We have seen how a solution falls into one of three categories (innovation by context, innovation by development, and routine solution) according to the need that drives it. Furthermore, the need is shown to be the point of reference that should be kept in sight throughout the process of finding solutions. Unless the need is accurately stated, the ideal solution cannot be obtained – a case of 'garbage in, garbage out'.
We have examined the process of finding a solution step by step, using examples to help us see where and why particular approaches are most appropriate at various stages, such as for instance the best kind of modelling to use. Sometimes it is enough to make some rough calculations by hand in a few minutes, but at other times this is not sufficiently accurate. So at the other extreme, a physical mock-up or computer-aided modelling technique such as finite element analysis may be needed to provide the necessary data.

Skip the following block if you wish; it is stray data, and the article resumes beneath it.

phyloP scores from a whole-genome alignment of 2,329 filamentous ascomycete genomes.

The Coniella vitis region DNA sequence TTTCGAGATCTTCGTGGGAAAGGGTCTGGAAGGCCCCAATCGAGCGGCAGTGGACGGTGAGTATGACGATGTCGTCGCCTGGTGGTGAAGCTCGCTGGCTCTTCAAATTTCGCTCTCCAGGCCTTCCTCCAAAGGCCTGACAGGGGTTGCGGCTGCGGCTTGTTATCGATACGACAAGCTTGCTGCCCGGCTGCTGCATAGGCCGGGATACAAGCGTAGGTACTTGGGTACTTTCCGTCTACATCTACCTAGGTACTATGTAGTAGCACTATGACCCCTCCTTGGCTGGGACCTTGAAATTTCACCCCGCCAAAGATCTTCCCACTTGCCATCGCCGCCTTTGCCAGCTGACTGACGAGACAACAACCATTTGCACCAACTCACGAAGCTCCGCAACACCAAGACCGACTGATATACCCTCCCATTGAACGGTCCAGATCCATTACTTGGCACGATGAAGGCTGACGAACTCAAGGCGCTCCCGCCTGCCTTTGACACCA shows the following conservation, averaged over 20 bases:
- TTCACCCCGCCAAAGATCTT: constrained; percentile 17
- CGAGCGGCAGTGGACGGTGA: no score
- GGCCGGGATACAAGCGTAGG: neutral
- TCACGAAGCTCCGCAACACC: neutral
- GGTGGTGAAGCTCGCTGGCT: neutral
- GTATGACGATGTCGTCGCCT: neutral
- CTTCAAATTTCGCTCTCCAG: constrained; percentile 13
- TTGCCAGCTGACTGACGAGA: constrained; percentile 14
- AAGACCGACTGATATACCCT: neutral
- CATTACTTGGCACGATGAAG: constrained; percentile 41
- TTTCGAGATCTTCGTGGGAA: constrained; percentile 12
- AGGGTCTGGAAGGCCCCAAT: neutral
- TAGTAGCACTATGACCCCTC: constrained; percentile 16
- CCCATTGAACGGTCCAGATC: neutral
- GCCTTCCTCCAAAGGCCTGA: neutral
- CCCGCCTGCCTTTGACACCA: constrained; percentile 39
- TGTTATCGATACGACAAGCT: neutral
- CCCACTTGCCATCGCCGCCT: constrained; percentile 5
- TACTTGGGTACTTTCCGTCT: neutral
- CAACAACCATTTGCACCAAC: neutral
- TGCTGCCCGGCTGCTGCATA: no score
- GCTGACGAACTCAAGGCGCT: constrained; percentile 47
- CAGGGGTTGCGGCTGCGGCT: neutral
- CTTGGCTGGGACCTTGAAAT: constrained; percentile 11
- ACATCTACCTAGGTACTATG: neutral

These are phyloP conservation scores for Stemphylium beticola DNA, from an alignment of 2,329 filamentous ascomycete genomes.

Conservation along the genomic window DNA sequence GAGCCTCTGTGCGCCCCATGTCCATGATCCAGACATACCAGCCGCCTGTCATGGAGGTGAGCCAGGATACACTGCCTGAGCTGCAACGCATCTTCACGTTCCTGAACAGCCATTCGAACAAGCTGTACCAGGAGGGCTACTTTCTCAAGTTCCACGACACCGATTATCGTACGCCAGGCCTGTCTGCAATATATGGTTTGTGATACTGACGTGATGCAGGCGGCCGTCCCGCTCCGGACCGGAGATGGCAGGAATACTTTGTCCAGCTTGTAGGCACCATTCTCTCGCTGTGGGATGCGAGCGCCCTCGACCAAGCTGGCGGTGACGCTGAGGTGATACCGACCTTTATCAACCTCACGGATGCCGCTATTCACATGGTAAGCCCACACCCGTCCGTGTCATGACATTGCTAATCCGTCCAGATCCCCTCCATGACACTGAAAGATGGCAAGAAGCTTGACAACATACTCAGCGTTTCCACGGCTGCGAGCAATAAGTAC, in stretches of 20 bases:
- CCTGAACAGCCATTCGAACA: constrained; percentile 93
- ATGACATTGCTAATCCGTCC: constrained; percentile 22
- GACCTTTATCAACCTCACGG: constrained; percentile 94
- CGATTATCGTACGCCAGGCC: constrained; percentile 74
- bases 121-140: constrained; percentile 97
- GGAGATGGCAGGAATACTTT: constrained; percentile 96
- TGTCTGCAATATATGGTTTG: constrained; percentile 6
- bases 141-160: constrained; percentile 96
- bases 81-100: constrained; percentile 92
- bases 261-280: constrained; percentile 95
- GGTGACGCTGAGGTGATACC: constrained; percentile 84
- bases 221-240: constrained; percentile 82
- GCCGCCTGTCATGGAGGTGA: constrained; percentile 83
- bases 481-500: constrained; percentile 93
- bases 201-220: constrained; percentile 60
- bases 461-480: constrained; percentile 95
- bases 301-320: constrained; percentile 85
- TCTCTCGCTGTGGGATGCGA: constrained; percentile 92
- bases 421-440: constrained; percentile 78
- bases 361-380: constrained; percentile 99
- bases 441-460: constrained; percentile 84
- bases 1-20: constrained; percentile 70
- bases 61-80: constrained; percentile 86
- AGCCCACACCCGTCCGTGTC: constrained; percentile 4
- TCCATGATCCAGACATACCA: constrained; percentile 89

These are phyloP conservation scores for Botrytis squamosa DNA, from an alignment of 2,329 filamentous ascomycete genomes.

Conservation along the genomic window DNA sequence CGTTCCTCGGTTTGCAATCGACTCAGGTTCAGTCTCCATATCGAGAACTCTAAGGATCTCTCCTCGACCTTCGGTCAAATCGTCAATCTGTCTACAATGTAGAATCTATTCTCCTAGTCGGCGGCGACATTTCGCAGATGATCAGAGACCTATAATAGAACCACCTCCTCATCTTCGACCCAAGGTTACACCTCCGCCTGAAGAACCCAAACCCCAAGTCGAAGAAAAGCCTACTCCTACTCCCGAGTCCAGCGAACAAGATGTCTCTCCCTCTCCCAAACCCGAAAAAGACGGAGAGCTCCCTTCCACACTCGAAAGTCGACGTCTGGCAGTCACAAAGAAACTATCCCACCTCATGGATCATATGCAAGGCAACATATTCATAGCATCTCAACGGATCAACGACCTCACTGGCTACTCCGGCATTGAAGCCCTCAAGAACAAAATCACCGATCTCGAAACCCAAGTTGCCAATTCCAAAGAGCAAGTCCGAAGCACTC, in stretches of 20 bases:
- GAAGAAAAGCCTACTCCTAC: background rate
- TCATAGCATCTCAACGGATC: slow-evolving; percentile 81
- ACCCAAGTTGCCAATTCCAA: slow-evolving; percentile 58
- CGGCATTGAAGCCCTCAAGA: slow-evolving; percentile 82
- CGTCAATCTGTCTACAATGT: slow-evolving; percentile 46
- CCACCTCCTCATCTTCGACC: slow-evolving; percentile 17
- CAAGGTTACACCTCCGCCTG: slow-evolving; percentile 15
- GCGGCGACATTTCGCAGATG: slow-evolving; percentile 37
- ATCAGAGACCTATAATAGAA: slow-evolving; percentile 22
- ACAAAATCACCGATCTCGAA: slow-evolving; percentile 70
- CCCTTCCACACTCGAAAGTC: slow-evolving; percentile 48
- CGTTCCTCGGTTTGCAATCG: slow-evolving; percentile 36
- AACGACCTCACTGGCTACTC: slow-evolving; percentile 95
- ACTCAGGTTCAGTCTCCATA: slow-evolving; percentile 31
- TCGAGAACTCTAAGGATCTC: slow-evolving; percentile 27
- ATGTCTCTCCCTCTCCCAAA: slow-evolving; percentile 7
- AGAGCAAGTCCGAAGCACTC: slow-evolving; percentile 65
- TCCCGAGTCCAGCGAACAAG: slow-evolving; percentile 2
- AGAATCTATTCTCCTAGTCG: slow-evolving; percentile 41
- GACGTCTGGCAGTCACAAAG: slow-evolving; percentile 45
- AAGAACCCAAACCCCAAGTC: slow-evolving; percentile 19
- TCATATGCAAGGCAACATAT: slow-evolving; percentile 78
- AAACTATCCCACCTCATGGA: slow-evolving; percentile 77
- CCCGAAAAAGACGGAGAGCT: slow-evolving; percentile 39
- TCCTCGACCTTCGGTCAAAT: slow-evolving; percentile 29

The bicycle design example enabled us to explore the idea that a solution is always a compromise, but that the best compromise can be found by the use of quantitative tools such as merit indices.
We saw that the solution-finding process generally contains loops, where certain steps are repeated until an acceptable result is obtained. The important point to note about this is that a trip round one of these loops (so long as it's not the loop that leads back from the very end of the process to the very beginning!) is not a failure, but a means of refining the solution.
Finally, we looked at the engineer in the context of wider society and saw that engineering has been central in providing the high quality of life enjoyed by many. The other side of this picture is that a significant proportion of the spectacular disasters we have witnessed involving failure of components have been attributable to poor work on the part of engineers. This lays a heavy responsibility on our shoulders to make sure we know what we're doing.